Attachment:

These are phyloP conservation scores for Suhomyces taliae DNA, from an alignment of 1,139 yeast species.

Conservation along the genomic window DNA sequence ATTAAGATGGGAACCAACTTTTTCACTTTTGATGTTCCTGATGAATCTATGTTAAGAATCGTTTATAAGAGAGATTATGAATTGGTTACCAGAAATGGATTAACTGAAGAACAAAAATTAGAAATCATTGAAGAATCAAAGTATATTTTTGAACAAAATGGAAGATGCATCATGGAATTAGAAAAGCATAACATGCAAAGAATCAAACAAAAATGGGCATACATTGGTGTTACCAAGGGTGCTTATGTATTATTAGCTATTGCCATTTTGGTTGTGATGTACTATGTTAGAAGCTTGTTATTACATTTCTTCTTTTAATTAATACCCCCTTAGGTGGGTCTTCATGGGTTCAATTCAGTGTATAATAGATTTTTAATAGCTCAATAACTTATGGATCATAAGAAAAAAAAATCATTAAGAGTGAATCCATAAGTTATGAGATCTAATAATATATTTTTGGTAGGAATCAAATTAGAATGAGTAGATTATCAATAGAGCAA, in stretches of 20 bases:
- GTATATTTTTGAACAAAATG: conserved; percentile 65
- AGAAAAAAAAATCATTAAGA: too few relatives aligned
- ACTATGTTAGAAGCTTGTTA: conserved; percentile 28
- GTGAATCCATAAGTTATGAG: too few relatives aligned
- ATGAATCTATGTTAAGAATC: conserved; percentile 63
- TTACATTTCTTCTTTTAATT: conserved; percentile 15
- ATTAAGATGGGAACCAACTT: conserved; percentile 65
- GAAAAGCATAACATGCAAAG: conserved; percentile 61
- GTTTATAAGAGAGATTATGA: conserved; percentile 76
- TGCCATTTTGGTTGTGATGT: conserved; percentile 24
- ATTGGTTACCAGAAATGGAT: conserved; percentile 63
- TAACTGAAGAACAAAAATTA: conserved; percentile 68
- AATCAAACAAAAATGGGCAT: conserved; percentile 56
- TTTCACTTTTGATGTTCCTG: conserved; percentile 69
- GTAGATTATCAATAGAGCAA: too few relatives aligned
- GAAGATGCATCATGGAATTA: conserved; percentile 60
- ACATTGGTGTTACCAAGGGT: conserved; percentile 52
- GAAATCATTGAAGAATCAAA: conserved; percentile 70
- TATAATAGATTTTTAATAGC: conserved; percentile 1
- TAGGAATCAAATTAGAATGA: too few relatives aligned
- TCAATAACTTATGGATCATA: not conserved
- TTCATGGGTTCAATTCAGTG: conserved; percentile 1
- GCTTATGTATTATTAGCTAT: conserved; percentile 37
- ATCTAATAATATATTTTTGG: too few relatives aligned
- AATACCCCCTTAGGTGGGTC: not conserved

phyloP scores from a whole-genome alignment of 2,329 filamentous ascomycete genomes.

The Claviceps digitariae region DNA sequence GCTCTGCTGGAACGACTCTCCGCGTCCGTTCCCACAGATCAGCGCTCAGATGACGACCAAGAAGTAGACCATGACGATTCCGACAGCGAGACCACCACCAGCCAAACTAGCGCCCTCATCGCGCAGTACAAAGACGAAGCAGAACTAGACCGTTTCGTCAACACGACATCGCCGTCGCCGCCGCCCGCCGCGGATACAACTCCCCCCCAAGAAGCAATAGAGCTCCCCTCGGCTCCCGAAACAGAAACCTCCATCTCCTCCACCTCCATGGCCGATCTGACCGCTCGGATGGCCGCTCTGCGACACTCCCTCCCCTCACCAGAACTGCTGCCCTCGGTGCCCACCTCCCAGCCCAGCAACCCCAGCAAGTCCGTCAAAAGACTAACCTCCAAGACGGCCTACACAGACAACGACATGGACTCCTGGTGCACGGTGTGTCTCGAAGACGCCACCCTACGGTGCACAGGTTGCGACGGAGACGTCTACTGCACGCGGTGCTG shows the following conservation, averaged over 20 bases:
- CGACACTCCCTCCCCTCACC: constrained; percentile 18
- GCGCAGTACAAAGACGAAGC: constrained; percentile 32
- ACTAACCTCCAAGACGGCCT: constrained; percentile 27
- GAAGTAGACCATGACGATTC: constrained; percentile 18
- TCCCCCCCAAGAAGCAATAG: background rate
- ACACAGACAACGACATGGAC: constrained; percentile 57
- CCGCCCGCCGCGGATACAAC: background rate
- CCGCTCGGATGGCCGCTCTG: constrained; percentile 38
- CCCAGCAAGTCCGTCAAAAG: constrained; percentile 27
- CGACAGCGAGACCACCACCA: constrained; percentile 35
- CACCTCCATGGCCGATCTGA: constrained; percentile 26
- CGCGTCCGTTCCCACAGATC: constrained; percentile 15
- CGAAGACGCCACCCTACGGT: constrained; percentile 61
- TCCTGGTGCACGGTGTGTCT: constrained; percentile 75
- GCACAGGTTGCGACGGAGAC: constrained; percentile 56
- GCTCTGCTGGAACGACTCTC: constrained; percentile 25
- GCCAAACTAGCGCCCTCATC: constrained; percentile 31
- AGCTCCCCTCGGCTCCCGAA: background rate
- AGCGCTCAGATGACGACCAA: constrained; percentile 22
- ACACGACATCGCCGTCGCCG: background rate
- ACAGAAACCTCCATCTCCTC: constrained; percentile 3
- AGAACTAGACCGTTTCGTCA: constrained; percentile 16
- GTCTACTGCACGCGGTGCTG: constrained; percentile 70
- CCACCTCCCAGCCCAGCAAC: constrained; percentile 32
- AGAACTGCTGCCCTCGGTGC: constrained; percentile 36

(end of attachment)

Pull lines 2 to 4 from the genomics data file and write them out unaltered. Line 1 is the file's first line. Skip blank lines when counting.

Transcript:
Conservation along the genomic window DNA sequence ATTAAGATGGGAACCAACTTTTTCACTTTTGATGTTCCTGATGAATCTATGTTAAGAATCGTTTATAAGAGAGATTATGAATTGGTTACCAGAAATGGATTAACTGAAGAACAAAAATTAGAAATCATTGAAGAATCAAAGTATATTTTTGAACAAAATGGAAGATGCATCATGGAATTAGAAAAGCATAACATGCAAAGAATCAAACAAAAATGGGCATACATTGGTGTTACCAAGGGTGCTTATGTATTATTAGCTATTGCCATTTTGGTTGTGATGTACTATGTTAGAAGCTTGTTATTACATTTCTTCTTTTAATTAATACCCCCTTAGGTGGGTCTTCATGGGTTCAATTCAGTGTATAATAGATTTTTAATAGCTCAATAACTTATGGATCATAAGAAAAAAAAATCATTAAGAGTGAATCCATAAGTTATGAGATCTAATAATATATTTTTGGTAGGAATCAAATTAGAATGAGTAGATTATCAATAGAGCAA, in stretches of 20 bases:
- GTATATTTTTGAACAAAATG: conserved; percentile 65
- AGAAAAAAAAATCATTAAGA: too few relatives aligned